Strong T cell type-1 immune responses to HIV-1 Tat (1-72) protein-coated nanoparticles

Zhengrong Cui, Jigna Patel, Marina Tuzova, Phillip Ray, Ryan Phillips, Jerold G. Woodward, Avindra Nath, Russell J. Mumper

Research output: Contribution to journalArticlepeer-review

61 Scopus citations


A significant emphasis has been placed on the development of adjuvants and/or delivery systems to improve both antibody production and cell-mediated immune responses. We previously reported on a novel anionic nanoparticle, which led to enhanced humoral and T helper type-1 (Th1) biased immune responses in mice when coated with cationized model antigen. Tat (1-72) is a conserved regulatory HIV-1 protein. It was hypothesized that HIV vaccine strategies employing Tat (1-72) may be a promising approach. Although previous reports have suggested that Tat (1-86) may be immunosuppressive, it was demonstrated in this present study that Tat (1-72) was not immunosuppressive when co-administered to mice with ovalbumin (OVA). Tat (1-72) was coated on novel anionic nanoparticles. BALB/c mice were immunized with Tat (5 μg)-coated nanoparticles (15 μg) by subcutaneous injection on days 0 and 14. Antibody and cytokine release were determined on day 28 and compared to Tat (5 μg) adjuvanted with Alum (15 μg) as a Th2 control, Tat (5 μg) adjuvanted with Lipid A (50 μg) as a Th1 control. Immunization of BALB/c mice with Tat-coated nanoparticles resulted in antibody levels (IgG and IgM) comparable to those elicited from Tat and Alum. However, Tat-coated nanoparticles led to a Th1 biased immune response. The IFN-γ release from splenocytes with Tat-coated nanoparticles was comparable to that from mice immunized with Tat and Lipid A, and 3.3-fold greater than that from mice immunized with Tat and Alum. These studies warrant further investigation of these nanoparticles to enhance both antibody and cellular-based immune responses.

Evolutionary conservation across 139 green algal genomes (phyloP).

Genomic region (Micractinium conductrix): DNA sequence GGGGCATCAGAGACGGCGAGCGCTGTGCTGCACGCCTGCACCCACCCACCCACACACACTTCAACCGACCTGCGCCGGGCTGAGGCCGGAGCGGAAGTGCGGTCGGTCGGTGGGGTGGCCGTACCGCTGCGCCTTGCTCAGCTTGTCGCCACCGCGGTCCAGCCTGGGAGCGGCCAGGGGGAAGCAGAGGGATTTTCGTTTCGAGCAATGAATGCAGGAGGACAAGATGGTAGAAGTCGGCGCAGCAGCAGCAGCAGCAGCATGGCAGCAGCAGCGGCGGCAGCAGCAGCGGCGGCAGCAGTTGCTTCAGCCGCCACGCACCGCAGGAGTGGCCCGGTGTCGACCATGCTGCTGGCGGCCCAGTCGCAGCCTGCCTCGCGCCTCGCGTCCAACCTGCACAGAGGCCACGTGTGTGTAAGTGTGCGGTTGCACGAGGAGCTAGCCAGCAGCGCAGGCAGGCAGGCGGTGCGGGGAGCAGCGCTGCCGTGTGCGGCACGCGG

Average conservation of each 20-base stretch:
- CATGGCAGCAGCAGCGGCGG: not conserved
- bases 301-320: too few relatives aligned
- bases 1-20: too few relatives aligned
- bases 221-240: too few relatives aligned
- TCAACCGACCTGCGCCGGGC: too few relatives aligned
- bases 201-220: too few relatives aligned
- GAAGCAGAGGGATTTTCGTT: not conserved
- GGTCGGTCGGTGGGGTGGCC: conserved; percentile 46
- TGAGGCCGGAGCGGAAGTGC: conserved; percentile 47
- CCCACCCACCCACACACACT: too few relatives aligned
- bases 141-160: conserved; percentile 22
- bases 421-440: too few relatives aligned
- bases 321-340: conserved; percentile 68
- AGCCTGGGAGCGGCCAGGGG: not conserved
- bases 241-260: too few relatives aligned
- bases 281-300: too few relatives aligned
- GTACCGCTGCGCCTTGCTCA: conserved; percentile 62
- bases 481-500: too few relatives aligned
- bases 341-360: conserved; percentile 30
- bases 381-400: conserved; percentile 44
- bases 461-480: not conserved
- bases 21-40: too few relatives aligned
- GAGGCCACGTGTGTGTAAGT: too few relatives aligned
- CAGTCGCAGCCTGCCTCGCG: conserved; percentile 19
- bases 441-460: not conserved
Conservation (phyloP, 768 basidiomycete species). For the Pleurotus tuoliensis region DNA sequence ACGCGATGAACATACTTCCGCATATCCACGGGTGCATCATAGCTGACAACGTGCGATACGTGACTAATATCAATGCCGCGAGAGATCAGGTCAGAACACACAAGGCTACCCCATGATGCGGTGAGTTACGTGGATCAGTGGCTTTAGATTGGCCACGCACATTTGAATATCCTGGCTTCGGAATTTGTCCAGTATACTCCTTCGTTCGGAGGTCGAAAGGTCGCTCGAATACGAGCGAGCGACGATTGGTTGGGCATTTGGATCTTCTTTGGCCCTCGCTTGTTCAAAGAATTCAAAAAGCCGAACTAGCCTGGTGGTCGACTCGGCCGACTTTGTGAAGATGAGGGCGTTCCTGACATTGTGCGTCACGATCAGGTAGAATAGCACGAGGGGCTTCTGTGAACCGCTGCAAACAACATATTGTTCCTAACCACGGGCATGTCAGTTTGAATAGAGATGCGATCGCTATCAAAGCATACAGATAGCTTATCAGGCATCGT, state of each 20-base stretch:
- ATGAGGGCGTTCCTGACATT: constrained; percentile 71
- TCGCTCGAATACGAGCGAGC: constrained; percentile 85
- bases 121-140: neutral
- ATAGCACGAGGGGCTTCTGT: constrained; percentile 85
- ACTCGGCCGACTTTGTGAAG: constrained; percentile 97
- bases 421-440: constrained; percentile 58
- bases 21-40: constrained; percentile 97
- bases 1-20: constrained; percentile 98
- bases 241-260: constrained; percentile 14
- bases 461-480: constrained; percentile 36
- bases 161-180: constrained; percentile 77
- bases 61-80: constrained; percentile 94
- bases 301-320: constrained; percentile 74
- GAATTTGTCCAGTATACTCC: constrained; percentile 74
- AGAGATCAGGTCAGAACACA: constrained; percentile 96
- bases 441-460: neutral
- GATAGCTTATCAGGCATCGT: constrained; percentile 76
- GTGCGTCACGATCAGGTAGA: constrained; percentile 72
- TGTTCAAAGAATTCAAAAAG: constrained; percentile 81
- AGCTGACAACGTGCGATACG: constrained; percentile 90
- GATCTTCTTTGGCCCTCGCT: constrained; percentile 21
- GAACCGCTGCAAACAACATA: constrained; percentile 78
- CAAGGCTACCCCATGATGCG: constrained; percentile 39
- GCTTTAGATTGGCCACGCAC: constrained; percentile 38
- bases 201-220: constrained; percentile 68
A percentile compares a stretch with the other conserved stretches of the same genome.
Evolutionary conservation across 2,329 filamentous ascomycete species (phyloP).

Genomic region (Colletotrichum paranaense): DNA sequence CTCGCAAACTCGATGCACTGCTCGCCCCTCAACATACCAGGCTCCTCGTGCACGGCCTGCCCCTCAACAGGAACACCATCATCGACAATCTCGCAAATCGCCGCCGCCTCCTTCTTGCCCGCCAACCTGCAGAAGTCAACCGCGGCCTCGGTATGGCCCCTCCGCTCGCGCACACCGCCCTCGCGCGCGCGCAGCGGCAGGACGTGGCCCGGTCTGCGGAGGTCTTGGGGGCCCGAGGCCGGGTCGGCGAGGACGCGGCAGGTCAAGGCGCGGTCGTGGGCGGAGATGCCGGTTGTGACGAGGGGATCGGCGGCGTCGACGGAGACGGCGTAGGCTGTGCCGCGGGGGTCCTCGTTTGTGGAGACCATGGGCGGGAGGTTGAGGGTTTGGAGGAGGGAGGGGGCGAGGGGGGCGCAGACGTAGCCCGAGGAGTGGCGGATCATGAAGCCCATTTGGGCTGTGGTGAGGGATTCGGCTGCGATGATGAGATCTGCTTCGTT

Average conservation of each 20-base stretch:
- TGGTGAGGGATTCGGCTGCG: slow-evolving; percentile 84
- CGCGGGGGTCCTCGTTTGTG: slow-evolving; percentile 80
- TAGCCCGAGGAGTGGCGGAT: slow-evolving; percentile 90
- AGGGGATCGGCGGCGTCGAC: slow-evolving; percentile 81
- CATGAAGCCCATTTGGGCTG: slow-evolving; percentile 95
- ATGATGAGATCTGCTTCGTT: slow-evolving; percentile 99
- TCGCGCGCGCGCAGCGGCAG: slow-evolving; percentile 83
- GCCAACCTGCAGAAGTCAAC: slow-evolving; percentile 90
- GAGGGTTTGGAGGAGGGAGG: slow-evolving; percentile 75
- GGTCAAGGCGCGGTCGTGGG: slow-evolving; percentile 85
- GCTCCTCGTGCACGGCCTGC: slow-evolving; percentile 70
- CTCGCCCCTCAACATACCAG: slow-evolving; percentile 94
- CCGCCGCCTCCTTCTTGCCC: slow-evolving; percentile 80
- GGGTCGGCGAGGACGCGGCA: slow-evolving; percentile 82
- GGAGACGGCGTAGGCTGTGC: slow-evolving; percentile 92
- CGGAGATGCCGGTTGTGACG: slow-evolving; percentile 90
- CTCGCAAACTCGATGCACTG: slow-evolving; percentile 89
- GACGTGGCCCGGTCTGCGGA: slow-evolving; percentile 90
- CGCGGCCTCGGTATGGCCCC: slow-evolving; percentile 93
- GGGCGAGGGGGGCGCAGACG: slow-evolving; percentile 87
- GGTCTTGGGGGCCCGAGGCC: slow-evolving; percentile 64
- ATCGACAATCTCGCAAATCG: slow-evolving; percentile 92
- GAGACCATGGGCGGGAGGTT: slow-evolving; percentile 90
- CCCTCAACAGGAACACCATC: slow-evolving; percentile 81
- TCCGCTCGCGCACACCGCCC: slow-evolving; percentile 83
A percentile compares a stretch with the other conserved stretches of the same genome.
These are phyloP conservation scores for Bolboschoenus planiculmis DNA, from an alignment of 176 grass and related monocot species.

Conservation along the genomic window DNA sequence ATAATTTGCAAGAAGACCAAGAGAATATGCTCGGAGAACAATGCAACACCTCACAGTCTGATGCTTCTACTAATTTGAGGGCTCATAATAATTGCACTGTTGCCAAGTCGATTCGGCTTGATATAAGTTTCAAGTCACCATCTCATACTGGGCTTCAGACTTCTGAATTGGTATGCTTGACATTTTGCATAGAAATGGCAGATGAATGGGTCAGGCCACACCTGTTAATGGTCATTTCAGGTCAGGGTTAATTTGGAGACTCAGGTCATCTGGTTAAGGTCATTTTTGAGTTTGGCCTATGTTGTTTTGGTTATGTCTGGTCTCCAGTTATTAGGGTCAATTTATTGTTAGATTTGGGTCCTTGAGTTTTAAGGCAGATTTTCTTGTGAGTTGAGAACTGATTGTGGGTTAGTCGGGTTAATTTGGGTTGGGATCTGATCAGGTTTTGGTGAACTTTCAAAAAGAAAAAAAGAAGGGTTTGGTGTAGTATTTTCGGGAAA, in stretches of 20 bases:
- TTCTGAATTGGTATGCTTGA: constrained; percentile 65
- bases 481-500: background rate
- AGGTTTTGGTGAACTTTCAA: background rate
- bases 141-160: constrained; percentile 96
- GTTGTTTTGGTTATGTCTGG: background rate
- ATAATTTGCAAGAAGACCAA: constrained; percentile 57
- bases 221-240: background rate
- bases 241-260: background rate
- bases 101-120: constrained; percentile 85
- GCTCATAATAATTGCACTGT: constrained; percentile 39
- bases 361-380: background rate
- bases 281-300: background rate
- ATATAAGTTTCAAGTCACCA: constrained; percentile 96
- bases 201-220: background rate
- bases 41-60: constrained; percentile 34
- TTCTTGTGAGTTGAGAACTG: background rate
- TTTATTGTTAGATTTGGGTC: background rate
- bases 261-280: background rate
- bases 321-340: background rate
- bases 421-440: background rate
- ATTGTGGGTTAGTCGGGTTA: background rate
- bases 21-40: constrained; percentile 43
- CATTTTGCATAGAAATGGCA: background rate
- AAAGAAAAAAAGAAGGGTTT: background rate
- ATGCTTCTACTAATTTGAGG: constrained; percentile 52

Original languageEnglish
Pages (from-to)2631-2640
Number of pages10
Issue number20
StatePublished - Jun 30 2004

Bibliographical note

Funding Information:
This research was funded, in part, by NIH-NIAID AI051147 and NIH P20RR015592.


  • AIDS
  • Cytokines
  • Rodent
  • Spleen and lymph nodes
  • Th1/Th2 cells
  • Vaccination

ASJC Scopus subject areas

  • Molecular Medicine
  • General Immunology and Microbiology
  • General Veterinary
  • Public Health, Environmental and Occupational Health
  • Infectious Diseases


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